Monday, November 2, 2009

Violent Trees

At least two similar stories I have seen on the news this past year - one, a jogger in Philadelphia and another, an entire family in a car on the Garden State Parkway. We can expect much more, especially when we get a strong storm.
Here is the text that accompanied this video, which ends with this sentence: "Police said it appears that strong wind conditions caused the tree to fall and they do not expect to press any criminal charges."
Now this is really wrong. First of all, they say the tree was rotted. So it's not the wind - it's the rot - and the cause of the rot. Second, we SHOULD be pressing criminal changes, against the coal, oil and ethanol lobbies, and the elected officials who take their money and sell out our children's future. Okay and all the drill baby drill Republicans who are obstructing clean energy legislation too.
And then, there is an absolutely riveting account in this story, from the Boston Globe, about scientists trying to figure out why so many oaks and pines are dying on Cape Cod and Martha's Vineyard. I don't think they've got the causative agent right, but at least they are noticing that trees are dying. Soon the story of mass tree extinction will be huge and as the implications start to sink in, then it will be very interesting to see how people react. Probably not particularly graciously, is my prediction.
Many many thanks to friends Nancy and Susan in Massachusetts for sending me tips and encouragement!

Anyone remember the story about Sudden Aspen Death? This photo, from here, depicts aspen leaves. Look familiar?

So let's see...we've got wholesale death of: Aspens in the Rockies, Pines from the pine bark beetle out West, Sudden Oak Death syndrome in California, a little problem with birch in New Hampshire, Dead pines and oaks on Cape Cod and Martha's Vineyard, and everything dead or dying in New Jersey. Hmmm....what do you suppose those trees might have in common? Maybe...air???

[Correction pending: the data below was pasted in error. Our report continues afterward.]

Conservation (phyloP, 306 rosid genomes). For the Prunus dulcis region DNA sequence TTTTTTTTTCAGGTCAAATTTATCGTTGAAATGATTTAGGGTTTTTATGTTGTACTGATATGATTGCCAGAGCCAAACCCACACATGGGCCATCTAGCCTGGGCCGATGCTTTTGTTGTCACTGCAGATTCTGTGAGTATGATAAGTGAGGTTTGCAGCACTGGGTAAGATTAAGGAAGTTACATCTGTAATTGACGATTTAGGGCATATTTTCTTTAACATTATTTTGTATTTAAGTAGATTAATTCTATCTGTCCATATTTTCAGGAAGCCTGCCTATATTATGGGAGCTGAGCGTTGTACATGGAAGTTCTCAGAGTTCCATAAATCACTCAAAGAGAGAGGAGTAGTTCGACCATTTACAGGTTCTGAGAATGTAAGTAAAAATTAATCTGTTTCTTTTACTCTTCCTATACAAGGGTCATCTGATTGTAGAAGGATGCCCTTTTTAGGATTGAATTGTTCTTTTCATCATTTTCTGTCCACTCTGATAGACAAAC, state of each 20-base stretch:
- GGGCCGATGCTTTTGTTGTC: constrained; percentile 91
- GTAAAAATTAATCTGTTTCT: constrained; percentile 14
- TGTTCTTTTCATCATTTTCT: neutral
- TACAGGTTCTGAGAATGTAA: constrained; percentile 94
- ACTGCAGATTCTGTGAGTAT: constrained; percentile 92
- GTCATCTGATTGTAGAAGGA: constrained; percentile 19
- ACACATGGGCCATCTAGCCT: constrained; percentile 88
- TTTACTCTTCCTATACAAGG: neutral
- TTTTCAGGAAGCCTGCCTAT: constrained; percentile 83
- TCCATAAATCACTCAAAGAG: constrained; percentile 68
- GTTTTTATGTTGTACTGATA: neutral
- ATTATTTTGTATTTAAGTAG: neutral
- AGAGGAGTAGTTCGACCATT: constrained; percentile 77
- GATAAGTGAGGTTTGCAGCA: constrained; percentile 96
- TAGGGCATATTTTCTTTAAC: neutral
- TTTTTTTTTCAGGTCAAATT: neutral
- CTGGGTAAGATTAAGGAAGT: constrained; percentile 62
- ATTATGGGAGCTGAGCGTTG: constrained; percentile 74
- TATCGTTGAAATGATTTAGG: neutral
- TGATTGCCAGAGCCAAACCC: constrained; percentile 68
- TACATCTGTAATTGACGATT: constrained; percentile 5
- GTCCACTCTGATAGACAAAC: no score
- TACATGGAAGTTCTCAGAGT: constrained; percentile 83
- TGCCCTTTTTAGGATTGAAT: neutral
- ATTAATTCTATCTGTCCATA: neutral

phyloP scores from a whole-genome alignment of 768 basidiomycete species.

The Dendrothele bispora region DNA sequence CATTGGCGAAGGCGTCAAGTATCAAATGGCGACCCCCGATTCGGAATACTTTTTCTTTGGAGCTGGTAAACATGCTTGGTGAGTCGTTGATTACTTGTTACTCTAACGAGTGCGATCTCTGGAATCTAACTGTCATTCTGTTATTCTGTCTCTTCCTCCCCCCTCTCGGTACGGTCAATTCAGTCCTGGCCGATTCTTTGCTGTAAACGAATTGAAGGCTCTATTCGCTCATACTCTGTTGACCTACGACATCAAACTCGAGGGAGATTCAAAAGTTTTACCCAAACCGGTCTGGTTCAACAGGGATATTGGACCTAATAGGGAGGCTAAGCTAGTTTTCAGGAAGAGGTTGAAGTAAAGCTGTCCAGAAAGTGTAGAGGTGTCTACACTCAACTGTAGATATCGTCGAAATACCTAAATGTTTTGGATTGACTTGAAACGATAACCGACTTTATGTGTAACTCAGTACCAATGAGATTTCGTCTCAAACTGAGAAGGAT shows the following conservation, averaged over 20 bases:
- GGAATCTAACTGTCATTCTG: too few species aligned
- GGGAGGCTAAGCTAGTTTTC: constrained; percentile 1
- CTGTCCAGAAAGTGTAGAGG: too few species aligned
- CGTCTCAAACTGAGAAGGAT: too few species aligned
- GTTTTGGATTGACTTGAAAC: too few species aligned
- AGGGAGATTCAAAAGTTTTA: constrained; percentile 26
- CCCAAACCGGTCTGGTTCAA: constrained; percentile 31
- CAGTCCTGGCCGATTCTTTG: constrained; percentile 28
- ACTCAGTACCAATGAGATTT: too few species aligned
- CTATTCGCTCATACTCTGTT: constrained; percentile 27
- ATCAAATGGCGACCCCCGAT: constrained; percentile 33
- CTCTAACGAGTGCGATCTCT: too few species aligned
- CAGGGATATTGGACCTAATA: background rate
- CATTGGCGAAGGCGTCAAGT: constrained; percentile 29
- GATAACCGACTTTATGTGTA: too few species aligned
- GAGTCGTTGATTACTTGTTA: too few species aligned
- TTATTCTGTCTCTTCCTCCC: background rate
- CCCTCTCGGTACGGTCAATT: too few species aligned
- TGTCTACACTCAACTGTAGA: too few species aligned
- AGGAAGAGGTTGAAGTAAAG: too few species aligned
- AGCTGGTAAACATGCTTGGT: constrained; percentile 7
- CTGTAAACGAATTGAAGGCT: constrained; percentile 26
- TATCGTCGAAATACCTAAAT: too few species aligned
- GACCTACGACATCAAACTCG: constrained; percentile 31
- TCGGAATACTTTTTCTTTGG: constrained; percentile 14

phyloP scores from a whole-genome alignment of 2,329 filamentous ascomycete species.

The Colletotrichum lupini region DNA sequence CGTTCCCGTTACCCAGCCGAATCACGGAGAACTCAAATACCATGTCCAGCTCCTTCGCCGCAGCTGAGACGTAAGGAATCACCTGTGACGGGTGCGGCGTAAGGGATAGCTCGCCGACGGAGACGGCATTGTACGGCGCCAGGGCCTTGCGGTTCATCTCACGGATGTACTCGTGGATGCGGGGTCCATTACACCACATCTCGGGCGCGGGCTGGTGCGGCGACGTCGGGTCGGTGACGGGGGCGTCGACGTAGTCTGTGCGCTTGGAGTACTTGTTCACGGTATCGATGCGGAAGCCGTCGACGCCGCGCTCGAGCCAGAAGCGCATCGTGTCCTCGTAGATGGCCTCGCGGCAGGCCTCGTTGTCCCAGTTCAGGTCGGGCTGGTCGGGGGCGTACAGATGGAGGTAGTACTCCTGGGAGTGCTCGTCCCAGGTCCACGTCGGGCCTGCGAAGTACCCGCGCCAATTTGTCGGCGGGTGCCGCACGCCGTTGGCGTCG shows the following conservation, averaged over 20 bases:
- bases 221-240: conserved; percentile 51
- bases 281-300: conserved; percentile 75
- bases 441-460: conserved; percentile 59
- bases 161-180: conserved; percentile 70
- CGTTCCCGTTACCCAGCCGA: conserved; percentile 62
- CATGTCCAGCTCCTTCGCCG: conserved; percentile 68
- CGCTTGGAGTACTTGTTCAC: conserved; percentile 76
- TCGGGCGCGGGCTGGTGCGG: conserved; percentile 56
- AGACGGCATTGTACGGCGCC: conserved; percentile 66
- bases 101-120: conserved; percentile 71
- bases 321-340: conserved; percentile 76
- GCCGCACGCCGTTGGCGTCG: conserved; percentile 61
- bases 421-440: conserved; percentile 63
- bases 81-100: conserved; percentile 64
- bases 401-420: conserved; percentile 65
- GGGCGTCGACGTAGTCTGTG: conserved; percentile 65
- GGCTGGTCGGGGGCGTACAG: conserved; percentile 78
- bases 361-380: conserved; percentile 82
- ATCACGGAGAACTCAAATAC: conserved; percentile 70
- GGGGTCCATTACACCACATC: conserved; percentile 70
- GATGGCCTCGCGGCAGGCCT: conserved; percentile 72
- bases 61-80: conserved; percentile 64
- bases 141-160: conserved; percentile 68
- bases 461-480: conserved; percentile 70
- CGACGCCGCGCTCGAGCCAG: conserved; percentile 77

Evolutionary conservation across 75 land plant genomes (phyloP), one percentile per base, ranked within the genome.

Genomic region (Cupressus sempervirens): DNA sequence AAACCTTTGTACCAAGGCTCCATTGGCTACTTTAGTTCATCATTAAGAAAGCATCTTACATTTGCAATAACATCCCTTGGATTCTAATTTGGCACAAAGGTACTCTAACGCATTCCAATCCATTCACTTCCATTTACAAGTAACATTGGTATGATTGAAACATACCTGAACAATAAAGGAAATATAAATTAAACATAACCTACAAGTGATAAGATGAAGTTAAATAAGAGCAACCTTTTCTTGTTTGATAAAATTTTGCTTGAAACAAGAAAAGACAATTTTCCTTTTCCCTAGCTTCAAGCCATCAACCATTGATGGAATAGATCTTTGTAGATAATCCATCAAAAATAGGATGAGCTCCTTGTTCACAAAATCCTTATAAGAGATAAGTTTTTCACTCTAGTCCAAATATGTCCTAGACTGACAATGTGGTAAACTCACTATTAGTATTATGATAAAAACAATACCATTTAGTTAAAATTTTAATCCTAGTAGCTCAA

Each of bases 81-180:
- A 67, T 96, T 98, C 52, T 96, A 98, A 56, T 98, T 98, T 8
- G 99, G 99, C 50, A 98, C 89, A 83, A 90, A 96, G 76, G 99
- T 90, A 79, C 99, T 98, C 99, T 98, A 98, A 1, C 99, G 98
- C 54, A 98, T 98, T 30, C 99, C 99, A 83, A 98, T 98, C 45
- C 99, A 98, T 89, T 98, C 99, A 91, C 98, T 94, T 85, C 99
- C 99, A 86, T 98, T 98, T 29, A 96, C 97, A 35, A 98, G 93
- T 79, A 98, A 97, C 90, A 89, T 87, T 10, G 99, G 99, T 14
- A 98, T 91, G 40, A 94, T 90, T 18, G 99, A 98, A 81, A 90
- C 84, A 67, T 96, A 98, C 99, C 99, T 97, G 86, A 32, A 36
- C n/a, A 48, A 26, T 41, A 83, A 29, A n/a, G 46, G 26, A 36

Sunday, November 1st, I decided to head for the hills for pictures, and take some panoramic views of the fields and woods. But on the way out, I had to take some more pictures of the Japanese Maple.

I've written before that this tree and many others exhibit a bizarre pattern of older foliage turning color and falling off, and the newer leaves hanging on to their color and their branches. This can be clearly seen in this silhouette. This photo was taken October 29, just four days earlier than the current series - as was the picture below where you can see the difference between the light green leaves and the browned older, inner layers.
Now look at the difference in 4 days! Those inner layers have completely shriveled up.

But the more recent leaves are still green.
So the hideously shriveled older leaves, seen at the bottom of this picture, aren't in this condition from frost, or the time of year.
I think they were exposed to more cumulative and higher levels of toxic chemicals in the atmosphere, in the middle of the summer, when UV radiation is more intense; and the most recent growth was spared the worst.
This I believe is an ornamental pear, in typical condition at the moment, which demonstrates that even with some damaged leaves, it's quite abnormal for virtually every other species to be bare or brown.
The leaves do show characteristic stippling and spotting.
Now oh, check out the landscape. I passed this combine on the way up the hill.
And then shot in various directions from the top.
The sun was setting, making long shadows.

Clicking on the photos will enlarge them, and it becomes more obvious how many leaves are brown.
It's still a beautiful vista.

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